A limited partnership is owned by two types of partners, general partners and limited partners. A limited partnership must have at least one general partner and one limited partner. There are no limits on the number of either type of partner or on the types of entities that can be partners. Caveat: Some limited partnership interests are securities for the purposes of federal and state securities laws, in which case securities law may limit the number and types of investor/partners.
Control & Management
General partners of a limited partnership are responsible for managing the business and affairs of the partnership. Limited partners, however, generally have little, if any, involvement in managing or operating the limited partnership. The difference management powers granted to general partners and limited partners is one of the two primary differences between a general partnership and a limited partnership.
Limited partners may have certain limited rights granted by a partnership agreement such as the right to attend meetings of partners and the right to vote on the sale of all or substantially all of the assets of the partnership and other major activities of the partnership. In fact, Arizona law provides that a limited partner who participates in the control of the business may become liable for the obligations of the partnership. A.R.S. § 29-319.A.
Arizona law does not require that a limited partnership have annual meetings, file reports with the Arizona Corporation Commission, Arizona Secretary of State or other state agency or that the partnership pay any annual fees.
The names and business addresses of each general partner of an Arizona limited partnership are a matter of public record in the office of the Arizona Secretary of State. Unless a limited partner is also a general partner, the names, addresses and interests of limited partners are not a matter of public record in Arizona.
Owner’s Protection from Liabilities
The second of the two primary differences between general partnerships and limited partnerships is that the limited partners are, as a general rule, not liable for the obligations and liabilities of the partnership. A.R.S. § 29-319.A. Caveat: See the discussion above concerning when a limited partner becomes liable for the obligations and liabilities of the partnership. All general partners of a limited partnership, however, are personally liable for all the obligations and liabilities of the partnership.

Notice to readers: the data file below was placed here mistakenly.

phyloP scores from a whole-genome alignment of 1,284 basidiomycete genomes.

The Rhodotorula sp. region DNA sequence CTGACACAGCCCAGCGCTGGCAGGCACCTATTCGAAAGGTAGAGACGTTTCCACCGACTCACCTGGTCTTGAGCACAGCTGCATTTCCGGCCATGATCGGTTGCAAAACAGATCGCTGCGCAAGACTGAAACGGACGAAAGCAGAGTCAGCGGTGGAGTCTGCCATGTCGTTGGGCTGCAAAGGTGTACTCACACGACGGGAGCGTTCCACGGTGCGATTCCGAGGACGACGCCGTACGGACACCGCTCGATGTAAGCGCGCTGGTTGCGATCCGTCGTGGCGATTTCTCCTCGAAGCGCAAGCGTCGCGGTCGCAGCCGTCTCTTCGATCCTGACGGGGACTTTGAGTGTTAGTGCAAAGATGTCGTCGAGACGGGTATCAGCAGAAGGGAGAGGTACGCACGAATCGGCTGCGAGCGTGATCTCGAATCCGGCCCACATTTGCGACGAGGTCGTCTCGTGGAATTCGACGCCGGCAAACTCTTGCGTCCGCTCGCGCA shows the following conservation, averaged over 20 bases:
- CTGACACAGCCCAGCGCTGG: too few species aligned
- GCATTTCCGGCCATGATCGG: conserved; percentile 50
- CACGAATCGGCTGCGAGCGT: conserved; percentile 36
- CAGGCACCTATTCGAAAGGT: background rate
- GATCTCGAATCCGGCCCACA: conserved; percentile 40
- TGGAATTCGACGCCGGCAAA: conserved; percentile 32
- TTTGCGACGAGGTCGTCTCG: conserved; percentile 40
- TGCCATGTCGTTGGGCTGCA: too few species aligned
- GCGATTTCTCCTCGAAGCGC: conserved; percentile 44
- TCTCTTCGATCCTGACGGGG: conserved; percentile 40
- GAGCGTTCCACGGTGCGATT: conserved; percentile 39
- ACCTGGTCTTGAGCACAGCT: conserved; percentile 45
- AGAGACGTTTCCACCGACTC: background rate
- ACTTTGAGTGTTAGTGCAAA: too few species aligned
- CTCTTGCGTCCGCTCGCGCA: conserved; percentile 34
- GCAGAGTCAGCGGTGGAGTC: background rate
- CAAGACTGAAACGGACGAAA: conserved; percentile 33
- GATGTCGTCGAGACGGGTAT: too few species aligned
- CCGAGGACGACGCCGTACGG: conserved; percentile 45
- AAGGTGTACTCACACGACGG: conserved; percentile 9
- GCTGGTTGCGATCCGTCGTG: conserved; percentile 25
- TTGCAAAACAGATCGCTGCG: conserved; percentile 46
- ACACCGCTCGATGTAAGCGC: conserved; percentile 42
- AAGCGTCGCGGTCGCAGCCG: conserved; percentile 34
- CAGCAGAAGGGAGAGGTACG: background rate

Federal Income Taxation
In general limited partnerships are taxed the same as general partnerships. The limited partnership is not a taxpaying entity and the profits and losses are passed through to the general and limited partners. See the discussion above about general partnership taxation.
Before the creation of the limited liability company, the limited partnership was a very popular vehicle for owning and operating real estate businesses and investments. The limited liability company replaced the limited partnership as the preferred entity for owing and operating real estate businesses and investments.
How to Hire Richard Keyt to Form an Arizona Limited Partnership
If you have questions about forming an Arizona limited partnership, call Arizona entity formation attorneys Richard Keyt 480-664-7478 or his son attorney Richard C. Keyt, 480-664-7472. We do not charge for answering questions about Arizona limited partnerships.
If you are ready to hire us to form your Arizona LP, click on the link below and complete and submit our online Limited Partnership Formation Questionnaire.